because of iraq and afghanistan those views are shifting. that invisible wounds, mental wounds, psychological wounds, are just as debilitating and in some cases more debilitating than losing a arm or leg. gwen: what is it about these wars that's different from other wars in changing people's opinions about that? >> part of it is the sheer number of tours. you have people going three, four, five, six times to these war zones. and part of the nature of the war itself. in world war ii, you had big battles where the guys to your left and right of you were shooting at enemies. and it was more of a conventional fight. in iraq and afghanistan, you could be walking as has been the case where i've been there, and a person who's a friend of yours suddenly disappears in an i.e.d. you never see the enemy who took his life. a very different kind of challenge. you are constantly afraid of something bad happening. and you never know who the person is who's doing that bad thing to you or the person you care about. >> yochi, does the policy change affect benefits in a way that needed some deep
about afghanistan and what it calls men and women to serve and what they do so. let's look at this story. the deficit battle is favoring the gop. we will see house some of this plays out this week. : is thetion today is constitution still relevant? now to the democratic line with lawrence from new jersey. welcome. caller: thanks for taking my call. >> is the constitution still relevant? i don't think it does. most americans don't know anything about the treaty of kent. it says to return things to the way they were before. we established the federal government, the irs, and federal income-tax. anniversary ofe 2 the signing of this treaty. rights will be taken away. host: here's a comment from twitter. here's another comment on twitter. let's take a look at some final numbers. this is from culpeper, virginia. thanks for all your calls this morning. we will be back in a few moments talking about topics ranging from white people serve in the military to what americans think about patriotism. we will be right back. >> ♪ >> today on c-span, the dalai lama and vincent harding talk about non-v
as the u.s. is pulling out of iraq and afghanistan. >> reporter: well, just take a look at what's happening in baghdad today, jon. you have the iranian vice president who's arriving with a high profile delegation to baghdad to meet with iraqi prime minister nor i al-maliki, a fellow shia muslim, they're trying to build relations, and listen to senators joe lieberman and lindsey graham, who just returned from afghanistan: >> the biggest nightmare for the ayatollahs in iran is to have a democrat -- democracy in iraq and afghanistan on their borders so yes, they're helping the taliban, they're trying to react to debate that shia are trying to bring down democracy, they're trying to undermine their efforts. they're responsible for material coming into both countries that are killing not only american soldiers but the rec -- iraqi and afghan people. >> they've got the blood of a lot of people on their hands, including the hundreds of americans who have been killed in iraq as a result of iranian training and equipping of extremist militias. >> reporter: but i just asked general david rodriquez, w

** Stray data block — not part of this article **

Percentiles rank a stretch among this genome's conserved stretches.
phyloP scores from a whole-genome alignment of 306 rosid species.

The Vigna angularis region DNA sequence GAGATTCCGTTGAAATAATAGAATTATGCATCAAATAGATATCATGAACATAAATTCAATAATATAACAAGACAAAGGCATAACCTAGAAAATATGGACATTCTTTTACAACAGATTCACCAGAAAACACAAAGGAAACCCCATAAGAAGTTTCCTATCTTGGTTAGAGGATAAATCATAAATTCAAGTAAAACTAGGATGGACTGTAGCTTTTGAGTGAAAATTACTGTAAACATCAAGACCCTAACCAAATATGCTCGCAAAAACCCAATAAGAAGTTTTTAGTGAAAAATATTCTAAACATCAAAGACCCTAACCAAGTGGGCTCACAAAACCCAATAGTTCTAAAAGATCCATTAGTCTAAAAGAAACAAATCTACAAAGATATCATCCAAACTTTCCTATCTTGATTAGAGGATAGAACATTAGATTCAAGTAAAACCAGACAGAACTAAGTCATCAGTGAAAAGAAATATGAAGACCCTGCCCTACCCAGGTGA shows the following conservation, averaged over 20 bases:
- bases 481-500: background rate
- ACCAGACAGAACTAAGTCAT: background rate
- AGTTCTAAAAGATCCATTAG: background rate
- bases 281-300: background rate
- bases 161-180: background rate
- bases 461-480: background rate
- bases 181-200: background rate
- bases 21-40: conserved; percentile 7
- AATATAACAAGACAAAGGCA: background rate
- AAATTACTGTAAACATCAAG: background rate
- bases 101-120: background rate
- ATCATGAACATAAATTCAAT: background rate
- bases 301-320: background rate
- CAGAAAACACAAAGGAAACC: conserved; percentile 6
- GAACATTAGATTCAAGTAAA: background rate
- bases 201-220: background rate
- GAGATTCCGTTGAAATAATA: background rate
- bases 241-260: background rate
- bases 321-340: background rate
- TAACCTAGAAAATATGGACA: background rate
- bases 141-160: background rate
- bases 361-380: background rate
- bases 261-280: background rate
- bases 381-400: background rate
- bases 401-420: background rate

revenue in terms of what we are spending. $120 billion alone in afghanistan. alone. that doesn't include aid. 47, 000 troops still in iraq and we have tax cuts in place. >> the united states is strategically overextended worldwide. what are we doing borrowing money from japan and europe and persian gulf. we are overextended. >> exactly, pat. >> the country is overextended. you can't start fighting wars and not raise the revenue. >> maybe you ought to end the war. >> here we go. we have to do a little bit of everything. >> let's do one plan. we talk about both sides in broad strokes. walk us through what is actually inside the deficit reduction plan on each side. >> fair enough. >> simpson sets the standard. they came out with $4 trillion in deficit reduction. the paul ryan plan got about the same amount of deficit reduction, $4 trillion. the obama plan is $2.5 trillion of deficit reduction. the biden talks that have been going on are at zero, really, but they are talking $1 trillion spending cuts, maybe. by the way, even if the plan were adopted, we have $6 trillion more debt ten years f
, which sounds like a lot. but includes money not spent in iraq and afghanistan. which republicans are likely to argue are not true cuts. so, whose plan will prevail? boehner told his fellow house republicans, i think we can win this for the american people but that it's going to require some of you to make some sacrifices. if we stand together as a team, our leverage is maximized and they have to deal with us. that last comment was probably directed at the republican members who have said that they will not vote to raise the debt ceiling under any circumstances. speaker boehner will need their volts if he wants his legislation to win out in what is shaping up to be a partisan showdown. rebecca? >> nancy cordes on capitol hill. thank you, nancy. if a deal does not happen, how does that affect most americans? joining us is roben farzad, senior writer for bloomberg news. what's the ripple effect on average americans if this thing doesn't happen? >> mostly psychological throughout the week. if people suddenly start perceiving that the unthinkable of, one, credit rating downgrade for t